A dream of mine has been to create private healing retreats at The Nest vacation rental to provide anywhere from 3 to 30 day long private healing retreats for one to two people at a time.

The concept is still being developed but essentially I work with guests to develop a unique and personal time for healing. Together, we build a plan for your stay depending on your needs and intentions for your retreat. You will be able to choose services from myself and health practitioners as mentioned above to support your healing journey.

Everything from minimal interactions with us but access to healing services as listed above (as well as the sauna) to lots of interactions including assistance with food prep, guidance with tools and techniques to build your optimal day that you can carry with you once you’ve finished your retreat. Or, somewhere in between, if you imagine it, let’s work together to make it happen!

If you are interested in more information please reach out, I’d be happy to talk more about this offering at Raven’s Perch with you.

In closing, here are some words from our guest who I spoke of above; she kindly wrote this testimonial of sorts for this post:

What a wonderfully restorative time! I stumbled across this listing on AirBnB – and it feels like a stroke of luck to have found a perfect little home, tucked away in the mountains. Not only did it meet my expectations – it exceeded them. Martha and Steve are incredibly welcoming and were able to offer a variety of services around the space itself, but the town of Winlaw in itself has many restorative practitioners and activities as well.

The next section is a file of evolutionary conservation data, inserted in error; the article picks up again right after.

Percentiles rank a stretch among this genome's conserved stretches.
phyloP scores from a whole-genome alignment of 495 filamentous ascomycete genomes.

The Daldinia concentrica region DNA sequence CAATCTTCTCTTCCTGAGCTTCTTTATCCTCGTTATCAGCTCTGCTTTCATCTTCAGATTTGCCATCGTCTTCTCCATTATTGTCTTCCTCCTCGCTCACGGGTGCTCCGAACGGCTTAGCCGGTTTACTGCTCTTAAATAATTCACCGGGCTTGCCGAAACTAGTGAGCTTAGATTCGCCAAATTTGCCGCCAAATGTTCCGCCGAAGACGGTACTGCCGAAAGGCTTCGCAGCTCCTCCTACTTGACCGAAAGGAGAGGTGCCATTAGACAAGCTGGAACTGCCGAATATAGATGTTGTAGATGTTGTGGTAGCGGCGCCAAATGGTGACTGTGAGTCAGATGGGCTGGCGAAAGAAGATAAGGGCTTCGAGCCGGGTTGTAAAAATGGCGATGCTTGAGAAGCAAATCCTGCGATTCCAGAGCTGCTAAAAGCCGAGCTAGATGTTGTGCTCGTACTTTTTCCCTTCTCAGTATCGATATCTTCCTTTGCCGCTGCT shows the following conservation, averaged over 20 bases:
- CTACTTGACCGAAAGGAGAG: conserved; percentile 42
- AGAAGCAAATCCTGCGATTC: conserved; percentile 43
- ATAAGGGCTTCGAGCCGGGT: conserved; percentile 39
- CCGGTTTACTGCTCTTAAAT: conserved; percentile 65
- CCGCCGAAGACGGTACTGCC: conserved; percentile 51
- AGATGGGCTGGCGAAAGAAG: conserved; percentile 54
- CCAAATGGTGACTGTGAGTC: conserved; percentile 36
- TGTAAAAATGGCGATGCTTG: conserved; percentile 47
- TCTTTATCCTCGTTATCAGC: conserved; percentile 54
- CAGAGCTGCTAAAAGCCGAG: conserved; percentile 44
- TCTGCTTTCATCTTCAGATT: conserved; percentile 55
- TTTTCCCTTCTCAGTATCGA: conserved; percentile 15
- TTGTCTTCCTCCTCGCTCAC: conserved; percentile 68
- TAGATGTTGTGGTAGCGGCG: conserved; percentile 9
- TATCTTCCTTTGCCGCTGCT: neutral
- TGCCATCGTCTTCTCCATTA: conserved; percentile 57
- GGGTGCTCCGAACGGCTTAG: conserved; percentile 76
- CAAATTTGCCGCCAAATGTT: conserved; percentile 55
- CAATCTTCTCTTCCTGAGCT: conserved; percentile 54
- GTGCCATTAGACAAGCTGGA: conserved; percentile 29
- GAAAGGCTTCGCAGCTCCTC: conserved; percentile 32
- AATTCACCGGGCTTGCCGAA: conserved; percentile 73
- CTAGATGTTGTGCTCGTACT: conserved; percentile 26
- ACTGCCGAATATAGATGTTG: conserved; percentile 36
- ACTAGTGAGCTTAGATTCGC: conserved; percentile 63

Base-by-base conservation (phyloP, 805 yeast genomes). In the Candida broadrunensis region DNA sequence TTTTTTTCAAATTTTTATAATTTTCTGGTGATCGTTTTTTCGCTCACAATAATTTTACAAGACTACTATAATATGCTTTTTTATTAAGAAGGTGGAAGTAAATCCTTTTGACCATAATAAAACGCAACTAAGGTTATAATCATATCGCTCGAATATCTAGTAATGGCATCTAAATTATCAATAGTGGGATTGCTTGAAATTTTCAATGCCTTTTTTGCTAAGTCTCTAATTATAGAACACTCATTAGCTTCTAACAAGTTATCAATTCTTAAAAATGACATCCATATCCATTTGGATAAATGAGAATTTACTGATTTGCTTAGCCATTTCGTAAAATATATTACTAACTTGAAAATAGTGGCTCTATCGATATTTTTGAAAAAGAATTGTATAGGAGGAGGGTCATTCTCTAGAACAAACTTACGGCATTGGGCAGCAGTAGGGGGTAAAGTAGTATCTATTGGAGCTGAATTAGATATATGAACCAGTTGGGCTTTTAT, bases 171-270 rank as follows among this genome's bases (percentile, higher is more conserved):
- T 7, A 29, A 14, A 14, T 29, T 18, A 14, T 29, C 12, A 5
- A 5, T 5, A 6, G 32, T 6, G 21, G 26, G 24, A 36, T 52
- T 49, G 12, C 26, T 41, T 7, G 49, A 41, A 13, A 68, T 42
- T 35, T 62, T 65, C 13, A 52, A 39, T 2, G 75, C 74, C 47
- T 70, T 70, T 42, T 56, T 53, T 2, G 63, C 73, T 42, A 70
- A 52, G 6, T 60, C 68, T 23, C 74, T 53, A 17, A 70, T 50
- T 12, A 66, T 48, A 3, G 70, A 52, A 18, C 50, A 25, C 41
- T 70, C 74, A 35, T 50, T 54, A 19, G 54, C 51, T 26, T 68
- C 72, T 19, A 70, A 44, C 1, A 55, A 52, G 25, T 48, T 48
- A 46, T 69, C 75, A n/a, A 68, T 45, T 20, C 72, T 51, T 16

To be a bit more vulnerable, I drove into town feeling lost, un-rooted, and unwell. I made use of chiropractic, somatic massage therapy, yoga, sauna and time spent in nature itself to re-centre and re-ground. I loved how fresh the organic foods grown around the area were, and natural mineral water came straight from the tap too. I left feeling rejuvenated and re-energized to tackle life’s hurdles and changes of season again. – Melodi F.

How we use the wisdom of the Stoics to embrace the unknown, and go with the flow


When we embarked on this journey at Raven’s Perch we had a somewhat different image of how it would be. We had pictured a community of tiny homes on the lower area of the property along with a farm. Up top a few more dwellings including our home and the vacation rental. Some of these things came to fruition and some began to take shape but then evaporated into the ether due to arising circumstances.

Through the creation of our vision for this property and how we want to build our life in this small mountain community, we have remained relatively steadfast and continue to move forward despite the obstacles that come our way. When things become cloudy or when the path takes a sudden turn we seem to always return to stoicism for inspiration and strength to keep going.

Don’t seek for everything to happen as you wish it would, but rather wish that everything happens as it actually will. Then your life will flow well.

The Epictetus quote above reminds us to guard against having rigid expectations or desires for everything to go exactly as you want. It acknowledges that life is unpredictable, and trying to force things to conform to our wishes can lead to disappointment and frustration.